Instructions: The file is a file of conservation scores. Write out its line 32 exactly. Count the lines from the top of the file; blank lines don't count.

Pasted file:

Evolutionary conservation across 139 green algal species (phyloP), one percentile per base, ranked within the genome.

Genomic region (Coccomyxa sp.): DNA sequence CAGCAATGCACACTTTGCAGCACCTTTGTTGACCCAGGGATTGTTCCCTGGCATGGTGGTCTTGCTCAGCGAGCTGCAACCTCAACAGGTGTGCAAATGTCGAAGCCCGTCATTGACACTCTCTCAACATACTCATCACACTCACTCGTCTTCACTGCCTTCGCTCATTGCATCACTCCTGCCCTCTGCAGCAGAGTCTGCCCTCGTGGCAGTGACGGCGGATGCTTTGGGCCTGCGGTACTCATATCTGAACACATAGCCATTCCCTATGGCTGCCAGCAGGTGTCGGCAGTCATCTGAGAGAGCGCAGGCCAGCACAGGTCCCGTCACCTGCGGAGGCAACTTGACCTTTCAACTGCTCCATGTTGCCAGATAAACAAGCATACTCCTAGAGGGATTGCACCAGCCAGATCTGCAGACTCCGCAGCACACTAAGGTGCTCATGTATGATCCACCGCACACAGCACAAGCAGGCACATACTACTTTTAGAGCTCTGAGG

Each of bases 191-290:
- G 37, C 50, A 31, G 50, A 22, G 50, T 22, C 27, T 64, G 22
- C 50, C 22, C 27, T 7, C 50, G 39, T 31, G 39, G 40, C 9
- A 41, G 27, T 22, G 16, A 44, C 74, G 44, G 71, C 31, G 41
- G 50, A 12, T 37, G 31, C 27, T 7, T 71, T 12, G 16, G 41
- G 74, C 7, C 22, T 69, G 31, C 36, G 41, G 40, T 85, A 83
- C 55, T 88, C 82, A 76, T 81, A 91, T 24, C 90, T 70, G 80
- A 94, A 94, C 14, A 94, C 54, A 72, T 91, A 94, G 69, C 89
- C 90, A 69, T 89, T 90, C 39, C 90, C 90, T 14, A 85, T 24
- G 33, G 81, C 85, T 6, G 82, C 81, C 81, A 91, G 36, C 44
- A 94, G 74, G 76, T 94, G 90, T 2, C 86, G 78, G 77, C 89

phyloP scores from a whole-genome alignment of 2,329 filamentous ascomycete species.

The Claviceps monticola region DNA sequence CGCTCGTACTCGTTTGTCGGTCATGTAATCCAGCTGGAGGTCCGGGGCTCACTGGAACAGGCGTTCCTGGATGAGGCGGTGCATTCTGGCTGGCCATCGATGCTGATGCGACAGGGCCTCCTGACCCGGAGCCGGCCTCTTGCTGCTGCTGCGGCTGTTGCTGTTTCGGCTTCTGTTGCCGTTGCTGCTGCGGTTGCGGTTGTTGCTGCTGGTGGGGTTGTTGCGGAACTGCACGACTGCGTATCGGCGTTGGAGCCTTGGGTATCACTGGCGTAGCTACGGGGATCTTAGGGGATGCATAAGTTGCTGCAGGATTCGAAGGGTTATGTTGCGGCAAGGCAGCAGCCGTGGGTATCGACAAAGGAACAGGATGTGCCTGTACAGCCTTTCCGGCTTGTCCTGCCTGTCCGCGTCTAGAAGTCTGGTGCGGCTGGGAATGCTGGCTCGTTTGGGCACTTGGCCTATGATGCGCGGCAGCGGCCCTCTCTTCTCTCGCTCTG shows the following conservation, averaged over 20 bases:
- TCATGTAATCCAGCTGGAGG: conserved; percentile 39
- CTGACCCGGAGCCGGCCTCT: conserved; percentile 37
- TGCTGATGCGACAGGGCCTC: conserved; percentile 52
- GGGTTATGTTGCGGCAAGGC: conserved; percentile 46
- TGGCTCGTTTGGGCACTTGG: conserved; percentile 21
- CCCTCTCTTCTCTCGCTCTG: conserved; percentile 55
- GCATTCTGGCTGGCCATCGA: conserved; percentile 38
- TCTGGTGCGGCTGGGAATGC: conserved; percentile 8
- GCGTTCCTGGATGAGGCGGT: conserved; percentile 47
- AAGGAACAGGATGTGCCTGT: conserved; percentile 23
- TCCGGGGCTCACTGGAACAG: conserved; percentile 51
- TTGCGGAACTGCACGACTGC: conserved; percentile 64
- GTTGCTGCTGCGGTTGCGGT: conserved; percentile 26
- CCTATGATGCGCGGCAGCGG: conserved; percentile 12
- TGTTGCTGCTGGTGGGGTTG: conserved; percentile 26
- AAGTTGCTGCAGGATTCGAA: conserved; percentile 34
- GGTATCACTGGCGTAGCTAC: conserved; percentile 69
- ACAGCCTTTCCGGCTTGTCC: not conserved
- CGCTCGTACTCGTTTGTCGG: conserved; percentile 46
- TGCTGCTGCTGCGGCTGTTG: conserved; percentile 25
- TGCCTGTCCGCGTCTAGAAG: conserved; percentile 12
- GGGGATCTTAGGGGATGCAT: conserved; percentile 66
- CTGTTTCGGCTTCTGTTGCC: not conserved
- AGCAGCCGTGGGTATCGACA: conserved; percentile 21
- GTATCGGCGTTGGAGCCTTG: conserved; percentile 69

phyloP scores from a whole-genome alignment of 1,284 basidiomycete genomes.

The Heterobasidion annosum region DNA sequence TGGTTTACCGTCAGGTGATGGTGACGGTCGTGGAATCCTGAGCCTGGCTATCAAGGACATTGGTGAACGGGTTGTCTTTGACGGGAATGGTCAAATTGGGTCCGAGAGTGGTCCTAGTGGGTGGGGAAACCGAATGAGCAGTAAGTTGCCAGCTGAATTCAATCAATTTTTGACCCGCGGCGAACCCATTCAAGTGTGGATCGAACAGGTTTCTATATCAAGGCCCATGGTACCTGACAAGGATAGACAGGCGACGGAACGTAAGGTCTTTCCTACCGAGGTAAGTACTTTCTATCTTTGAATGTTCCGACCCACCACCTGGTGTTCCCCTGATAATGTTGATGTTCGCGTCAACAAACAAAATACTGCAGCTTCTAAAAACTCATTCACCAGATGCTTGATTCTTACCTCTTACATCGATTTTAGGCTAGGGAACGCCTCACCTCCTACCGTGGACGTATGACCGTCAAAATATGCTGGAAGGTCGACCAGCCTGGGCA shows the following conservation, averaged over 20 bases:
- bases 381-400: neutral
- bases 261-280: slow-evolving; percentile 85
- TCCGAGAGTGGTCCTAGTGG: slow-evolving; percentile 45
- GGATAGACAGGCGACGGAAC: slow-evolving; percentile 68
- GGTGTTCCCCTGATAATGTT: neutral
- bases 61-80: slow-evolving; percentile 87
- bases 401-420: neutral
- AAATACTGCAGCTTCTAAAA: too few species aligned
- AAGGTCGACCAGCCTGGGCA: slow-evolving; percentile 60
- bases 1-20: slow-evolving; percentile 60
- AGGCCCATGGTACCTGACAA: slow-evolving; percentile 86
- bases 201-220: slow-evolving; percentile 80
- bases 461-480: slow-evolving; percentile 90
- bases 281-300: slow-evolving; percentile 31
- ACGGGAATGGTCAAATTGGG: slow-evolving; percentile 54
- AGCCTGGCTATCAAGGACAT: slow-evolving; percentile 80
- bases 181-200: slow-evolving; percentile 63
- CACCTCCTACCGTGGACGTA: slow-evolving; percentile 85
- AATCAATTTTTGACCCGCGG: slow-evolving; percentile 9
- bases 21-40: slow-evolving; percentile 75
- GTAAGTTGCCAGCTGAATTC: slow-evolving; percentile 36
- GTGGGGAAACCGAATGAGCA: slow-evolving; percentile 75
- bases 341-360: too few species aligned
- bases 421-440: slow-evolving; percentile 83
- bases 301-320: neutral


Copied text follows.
- GGTATCACTGGCGTAGCTAC: conserved; percentile 69